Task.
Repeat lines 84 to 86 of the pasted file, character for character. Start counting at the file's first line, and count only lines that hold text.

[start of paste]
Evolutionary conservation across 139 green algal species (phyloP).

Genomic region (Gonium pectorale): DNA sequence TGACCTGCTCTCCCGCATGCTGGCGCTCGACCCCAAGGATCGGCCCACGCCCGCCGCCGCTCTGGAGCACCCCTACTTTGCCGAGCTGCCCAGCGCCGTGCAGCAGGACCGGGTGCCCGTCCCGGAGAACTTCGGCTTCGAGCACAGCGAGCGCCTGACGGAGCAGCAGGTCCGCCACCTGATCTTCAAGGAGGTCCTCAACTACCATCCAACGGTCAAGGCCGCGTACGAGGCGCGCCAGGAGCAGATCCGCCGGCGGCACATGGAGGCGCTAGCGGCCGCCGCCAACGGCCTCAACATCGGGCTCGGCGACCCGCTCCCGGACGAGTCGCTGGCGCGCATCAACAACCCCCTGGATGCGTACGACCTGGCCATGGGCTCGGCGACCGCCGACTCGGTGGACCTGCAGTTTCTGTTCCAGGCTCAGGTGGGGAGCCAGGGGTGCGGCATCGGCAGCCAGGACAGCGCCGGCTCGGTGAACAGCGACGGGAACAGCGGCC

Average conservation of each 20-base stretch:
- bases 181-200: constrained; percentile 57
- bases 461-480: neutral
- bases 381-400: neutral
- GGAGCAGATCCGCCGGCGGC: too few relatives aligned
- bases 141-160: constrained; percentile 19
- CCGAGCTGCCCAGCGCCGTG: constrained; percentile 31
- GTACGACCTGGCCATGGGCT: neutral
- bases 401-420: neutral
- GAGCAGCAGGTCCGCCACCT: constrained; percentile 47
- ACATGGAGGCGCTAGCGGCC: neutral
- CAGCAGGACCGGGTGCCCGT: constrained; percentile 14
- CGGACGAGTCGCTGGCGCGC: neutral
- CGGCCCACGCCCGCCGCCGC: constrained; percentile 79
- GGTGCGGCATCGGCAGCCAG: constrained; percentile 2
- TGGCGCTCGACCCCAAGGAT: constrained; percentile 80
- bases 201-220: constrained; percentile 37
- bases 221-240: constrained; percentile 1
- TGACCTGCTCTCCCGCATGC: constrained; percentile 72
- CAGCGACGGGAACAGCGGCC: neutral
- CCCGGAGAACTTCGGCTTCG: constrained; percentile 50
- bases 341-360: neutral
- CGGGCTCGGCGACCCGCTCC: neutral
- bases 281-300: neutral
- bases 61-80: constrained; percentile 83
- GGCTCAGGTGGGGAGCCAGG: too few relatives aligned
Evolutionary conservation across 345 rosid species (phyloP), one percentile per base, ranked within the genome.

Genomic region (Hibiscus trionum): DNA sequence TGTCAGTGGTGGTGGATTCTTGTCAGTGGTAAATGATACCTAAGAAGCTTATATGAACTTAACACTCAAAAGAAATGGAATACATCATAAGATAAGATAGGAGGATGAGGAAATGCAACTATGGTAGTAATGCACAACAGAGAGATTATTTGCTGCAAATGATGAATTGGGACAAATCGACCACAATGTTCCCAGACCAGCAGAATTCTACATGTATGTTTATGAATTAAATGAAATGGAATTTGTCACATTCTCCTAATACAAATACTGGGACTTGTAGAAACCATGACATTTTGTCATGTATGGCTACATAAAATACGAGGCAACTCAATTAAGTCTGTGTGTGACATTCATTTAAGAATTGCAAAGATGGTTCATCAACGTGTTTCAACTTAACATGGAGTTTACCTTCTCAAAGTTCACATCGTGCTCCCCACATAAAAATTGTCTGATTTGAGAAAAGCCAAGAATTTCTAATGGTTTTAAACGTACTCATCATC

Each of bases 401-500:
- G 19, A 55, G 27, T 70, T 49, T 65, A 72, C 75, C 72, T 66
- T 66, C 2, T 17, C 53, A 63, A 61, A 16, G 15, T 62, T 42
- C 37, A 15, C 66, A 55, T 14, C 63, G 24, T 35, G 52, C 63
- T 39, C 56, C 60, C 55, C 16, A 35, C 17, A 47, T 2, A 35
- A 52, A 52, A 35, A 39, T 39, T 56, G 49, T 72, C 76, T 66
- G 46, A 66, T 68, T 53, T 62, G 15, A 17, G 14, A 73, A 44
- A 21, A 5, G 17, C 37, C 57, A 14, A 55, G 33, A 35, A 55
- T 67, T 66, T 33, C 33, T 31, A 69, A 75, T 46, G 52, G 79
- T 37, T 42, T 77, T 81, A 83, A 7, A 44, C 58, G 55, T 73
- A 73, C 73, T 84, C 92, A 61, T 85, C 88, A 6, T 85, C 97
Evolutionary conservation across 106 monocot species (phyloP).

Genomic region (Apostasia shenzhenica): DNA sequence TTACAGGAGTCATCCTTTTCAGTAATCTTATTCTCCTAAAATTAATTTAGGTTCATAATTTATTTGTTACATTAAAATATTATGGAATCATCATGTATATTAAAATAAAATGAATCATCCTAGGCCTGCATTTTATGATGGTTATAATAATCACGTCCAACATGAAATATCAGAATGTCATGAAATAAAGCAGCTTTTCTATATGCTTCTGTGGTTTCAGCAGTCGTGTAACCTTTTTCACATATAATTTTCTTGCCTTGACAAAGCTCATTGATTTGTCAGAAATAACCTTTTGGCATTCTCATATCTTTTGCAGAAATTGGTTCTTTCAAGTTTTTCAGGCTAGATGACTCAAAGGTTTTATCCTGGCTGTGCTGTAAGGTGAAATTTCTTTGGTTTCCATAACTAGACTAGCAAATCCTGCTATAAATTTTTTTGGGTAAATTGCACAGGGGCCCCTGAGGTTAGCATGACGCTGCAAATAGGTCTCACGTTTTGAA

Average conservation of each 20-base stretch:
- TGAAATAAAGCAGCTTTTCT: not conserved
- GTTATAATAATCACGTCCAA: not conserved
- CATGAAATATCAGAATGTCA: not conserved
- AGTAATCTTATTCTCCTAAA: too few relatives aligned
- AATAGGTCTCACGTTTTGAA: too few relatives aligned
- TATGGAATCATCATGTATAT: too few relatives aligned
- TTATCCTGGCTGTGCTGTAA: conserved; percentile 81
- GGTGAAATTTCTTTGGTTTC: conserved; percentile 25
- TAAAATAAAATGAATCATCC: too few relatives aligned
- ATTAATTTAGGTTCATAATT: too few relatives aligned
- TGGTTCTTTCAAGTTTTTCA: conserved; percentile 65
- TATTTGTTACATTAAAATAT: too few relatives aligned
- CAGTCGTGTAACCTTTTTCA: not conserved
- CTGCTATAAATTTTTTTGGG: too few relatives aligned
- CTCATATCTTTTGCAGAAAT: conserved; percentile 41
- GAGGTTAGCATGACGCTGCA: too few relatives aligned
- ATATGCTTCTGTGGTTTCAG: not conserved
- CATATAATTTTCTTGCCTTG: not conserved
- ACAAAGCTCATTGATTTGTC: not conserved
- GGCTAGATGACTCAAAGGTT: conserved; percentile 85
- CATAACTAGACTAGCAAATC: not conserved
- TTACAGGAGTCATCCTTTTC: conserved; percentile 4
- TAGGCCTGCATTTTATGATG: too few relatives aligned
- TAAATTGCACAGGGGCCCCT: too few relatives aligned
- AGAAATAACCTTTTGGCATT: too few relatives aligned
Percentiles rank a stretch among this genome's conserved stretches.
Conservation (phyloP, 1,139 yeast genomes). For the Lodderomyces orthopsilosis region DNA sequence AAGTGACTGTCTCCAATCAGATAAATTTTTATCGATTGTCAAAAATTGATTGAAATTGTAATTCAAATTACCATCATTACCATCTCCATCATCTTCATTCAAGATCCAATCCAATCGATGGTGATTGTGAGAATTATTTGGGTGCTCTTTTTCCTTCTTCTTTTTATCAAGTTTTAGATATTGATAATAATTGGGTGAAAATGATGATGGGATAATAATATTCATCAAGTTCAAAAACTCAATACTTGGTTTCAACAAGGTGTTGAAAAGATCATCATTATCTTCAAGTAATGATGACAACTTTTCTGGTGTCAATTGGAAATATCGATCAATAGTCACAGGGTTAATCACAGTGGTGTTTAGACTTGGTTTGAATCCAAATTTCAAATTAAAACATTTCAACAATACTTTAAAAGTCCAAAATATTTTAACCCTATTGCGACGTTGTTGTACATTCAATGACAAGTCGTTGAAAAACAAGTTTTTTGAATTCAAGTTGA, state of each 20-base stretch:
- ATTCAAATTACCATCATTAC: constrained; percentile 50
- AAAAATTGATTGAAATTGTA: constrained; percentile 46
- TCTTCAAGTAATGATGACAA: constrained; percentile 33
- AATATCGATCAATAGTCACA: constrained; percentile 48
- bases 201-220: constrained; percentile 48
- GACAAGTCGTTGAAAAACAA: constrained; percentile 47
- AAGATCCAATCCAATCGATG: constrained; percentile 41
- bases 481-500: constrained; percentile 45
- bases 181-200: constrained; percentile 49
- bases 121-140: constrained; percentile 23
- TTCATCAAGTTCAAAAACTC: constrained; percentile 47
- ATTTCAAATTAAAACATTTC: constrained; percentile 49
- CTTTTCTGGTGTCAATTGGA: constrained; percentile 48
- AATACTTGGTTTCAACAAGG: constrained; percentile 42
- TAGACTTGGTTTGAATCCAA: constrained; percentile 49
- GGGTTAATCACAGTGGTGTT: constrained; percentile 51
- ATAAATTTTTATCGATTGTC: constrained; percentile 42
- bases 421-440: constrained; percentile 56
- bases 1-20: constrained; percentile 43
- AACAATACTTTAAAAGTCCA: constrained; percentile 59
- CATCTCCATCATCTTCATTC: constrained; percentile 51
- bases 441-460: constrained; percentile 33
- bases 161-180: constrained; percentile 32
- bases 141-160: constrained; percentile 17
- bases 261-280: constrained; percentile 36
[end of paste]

- CTTTTCTGGTGTCAATTGGA: constrained; percentile 48
- AATACTTGGTTTCAACAAGG: constrained; percentile 42
- TAGACTTGGTTTGAATCCAA: constrained; percentile 49